After their Skype session, the actors decide to do another reading of the play. This is where Calderon’s production soars.

He’s a master of throwing off audience expectations and giving them something completely unexpected. In this case, the shift in tone is so dramatic he practically ripped my heart out of my chest cavity, threw it on the ground and stomped on it until it was red mush.

He made the second act as uncomfortable to watch as he could, not just for shock value but to jolt us to realize that watching countless Syrians die while their country burns is unconscionable and inexcusable.

But even as Calderon pushes audiences to understand the country’s civil war, he also wants us to question whether we can really fathom the violence facing millions of Syrians.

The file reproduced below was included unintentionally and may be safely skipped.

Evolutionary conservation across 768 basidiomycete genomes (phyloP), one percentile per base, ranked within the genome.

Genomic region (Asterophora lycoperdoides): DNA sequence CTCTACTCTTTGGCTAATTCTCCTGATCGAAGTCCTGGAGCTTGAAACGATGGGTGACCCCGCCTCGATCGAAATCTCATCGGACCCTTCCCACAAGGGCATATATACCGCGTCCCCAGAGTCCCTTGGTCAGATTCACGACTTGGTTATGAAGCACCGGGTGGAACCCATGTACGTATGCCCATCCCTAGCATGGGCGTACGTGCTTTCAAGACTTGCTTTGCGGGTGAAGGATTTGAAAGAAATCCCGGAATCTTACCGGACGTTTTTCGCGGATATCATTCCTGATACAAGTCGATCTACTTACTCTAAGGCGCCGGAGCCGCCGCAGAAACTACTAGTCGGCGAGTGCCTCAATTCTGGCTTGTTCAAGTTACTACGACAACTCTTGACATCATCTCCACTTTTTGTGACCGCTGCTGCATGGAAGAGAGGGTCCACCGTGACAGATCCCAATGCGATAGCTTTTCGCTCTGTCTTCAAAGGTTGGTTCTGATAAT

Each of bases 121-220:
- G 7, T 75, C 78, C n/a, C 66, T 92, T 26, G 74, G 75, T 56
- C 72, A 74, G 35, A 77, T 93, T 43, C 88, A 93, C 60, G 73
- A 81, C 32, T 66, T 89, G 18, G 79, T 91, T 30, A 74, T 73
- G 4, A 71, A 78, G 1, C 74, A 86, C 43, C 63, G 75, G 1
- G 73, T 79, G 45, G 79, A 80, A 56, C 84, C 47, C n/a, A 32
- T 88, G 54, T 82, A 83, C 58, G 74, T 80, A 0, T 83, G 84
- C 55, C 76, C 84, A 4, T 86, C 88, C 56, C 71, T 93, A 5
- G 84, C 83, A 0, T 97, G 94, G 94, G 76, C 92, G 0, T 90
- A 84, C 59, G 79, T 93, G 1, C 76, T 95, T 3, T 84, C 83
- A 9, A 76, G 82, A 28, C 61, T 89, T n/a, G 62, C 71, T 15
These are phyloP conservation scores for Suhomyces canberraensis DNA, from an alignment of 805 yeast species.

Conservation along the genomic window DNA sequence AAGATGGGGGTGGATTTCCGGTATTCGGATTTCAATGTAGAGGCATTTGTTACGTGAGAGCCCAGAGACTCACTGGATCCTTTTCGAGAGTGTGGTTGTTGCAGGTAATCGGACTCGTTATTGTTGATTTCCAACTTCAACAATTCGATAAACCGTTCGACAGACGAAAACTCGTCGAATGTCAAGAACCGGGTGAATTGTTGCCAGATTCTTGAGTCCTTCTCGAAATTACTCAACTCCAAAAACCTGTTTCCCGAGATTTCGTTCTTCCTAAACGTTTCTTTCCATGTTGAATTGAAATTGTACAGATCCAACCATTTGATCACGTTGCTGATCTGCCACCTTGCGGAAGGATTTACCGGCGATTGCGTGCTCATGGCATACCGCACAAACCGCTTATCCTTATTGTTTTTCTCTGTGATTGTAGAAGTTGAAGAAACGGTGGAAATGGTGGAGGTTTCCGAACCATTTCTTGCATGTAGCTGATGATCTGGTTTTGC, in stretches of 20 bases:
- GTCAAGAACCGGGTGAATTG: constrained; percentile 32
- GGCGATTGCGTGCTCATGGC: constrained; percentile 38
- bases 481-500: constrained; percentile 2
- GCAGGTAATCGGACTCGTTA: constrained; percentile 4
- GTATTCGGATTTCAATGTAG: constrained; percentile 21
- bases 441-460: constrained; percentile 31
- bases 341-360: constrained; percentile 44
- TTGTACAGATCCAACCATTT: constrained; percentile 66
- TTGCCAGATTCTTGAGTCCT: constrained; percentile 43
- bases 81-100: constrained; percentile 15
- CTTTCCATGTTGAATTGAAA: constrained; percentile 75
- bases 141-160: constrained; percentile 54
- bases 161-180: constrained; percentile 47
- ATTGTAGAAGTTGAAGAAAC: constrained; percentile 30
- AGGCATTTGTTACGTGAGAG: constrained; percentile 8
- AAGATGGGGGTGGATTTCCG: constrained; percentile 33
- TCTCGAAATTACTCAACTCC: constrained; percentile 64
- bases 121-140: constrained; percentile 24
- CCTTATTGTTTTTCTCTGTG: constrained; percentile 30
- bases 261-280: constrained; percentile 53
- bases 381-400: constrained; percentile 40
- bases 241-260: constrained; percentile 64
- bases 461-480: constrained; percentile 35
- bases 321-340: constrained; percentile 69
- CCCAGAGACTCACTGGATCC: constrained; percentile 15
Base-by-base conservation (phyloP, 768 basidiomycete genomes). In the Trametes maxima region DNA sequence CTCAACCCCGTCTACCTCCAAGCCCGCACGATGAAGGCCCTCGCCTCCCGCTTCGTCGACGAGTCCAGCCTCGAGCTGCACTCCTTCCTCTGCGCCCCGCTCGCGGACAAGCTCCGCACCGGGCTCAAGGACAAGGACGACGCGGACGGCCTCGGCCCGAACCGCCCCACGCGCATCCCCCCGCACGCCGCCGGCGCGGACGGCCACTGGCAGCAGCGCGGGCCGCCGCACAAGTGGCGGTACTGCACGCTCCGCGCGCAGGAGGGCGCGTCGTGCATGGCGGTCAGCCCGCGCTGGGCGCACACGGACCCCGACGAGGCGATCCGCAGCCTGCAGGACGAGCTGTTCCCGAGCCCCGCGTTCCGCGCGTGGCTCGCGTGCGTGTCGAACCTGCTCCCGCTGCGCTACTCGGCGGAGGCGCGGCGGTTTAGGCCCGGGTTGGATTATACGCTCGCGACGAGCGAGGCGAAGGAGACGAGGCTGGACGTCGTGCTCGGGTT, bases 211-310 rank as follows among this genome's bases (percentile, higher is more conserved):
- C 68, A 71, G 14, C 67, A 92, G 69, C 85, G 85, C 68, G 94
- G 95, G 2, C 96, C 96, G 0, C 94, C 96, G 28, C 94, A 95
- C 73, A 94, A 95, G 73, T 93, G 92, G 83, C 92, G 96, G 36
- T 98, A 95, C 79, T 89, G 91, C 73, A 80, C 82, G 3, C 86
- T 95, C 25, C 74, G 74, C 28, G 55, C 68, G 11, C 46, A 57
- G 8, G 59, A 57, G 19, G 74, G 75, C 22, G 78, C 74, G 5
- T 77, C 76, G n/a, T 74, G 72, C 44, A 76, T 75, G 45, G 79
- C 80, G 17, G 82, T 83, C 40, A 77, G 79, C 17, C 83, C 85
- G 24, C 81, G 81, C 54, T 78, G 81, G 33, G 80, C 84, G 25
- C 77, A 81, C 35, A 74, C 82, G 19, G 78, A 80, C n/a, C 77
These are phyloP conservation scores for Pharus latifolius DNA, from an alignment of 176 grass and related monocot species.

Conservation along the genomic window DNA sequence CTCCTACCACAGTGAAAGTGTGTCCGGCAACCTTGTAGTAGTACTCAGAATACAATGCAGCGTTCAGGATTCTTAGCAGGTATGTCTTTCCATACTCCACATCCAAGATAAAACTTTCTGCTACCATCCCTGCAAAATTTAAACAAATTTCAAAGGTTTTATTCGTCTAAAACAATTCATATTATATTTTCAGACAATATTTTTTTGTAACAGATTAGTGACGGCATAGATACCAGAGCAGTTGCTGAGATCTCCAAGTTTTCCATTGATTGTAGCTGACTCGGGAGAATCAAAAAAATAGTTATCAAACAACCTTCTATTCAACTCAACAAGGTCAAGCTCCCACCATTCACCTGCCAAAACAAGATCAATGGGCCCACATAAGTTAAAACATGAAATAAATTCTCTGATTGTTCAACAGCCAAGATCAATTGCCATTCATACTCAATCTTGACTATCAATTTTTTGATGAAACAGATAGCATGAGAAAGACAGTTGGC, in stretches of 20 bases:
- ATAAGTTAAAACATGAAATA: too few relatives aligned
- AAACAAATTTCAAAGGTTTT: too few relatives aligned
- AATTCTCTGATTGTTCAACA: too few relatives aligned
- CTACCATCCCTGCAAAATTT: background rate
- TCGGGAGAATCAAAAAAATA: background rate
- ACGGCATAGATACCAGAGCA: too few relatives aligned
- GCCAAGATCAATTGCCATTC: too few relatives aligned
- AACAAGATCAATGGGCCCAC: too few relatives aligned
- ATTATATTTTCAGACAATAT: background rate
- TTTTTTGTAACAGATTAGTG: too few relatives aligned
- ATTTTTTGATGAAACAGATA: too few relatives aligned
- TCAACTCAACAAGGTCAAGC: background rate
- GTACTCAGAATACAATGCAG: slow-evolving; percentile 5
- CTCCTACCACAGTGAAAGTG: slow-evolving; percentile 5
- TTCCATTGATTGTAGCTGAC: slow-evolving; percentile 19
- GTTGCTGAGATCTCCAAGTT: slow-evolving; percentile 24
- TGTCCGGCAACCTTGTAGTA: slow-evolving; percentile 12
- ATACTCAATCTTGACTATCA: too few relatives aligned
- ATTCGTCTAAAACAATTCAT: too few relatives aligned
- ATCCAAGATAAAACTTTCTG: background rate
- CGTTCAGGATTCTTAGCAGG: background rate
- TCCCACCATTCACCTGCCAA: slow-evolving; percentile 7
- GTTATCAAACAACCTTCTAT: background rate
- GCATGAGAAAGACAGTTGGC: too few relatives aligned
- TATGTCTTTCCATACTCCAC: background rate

“Kiss” doesn’t offer easy answers, especially when Calderon highlights the limitations of art and language in trying to make sense of a conflict so far removed from the rest of the world.

But even if he did present a work that removed any doubt about the meaning of the Syrian civil war, what then? Does it give us any agency in trying to help millions of people escape certain death from a conflict that’s increasingly intractable?

In the end, any audience confronted with such ugliness and violence can only feel a sense of helplessness and powerlessness, much like the millions of Syrians who find themselves in impossible circumstances.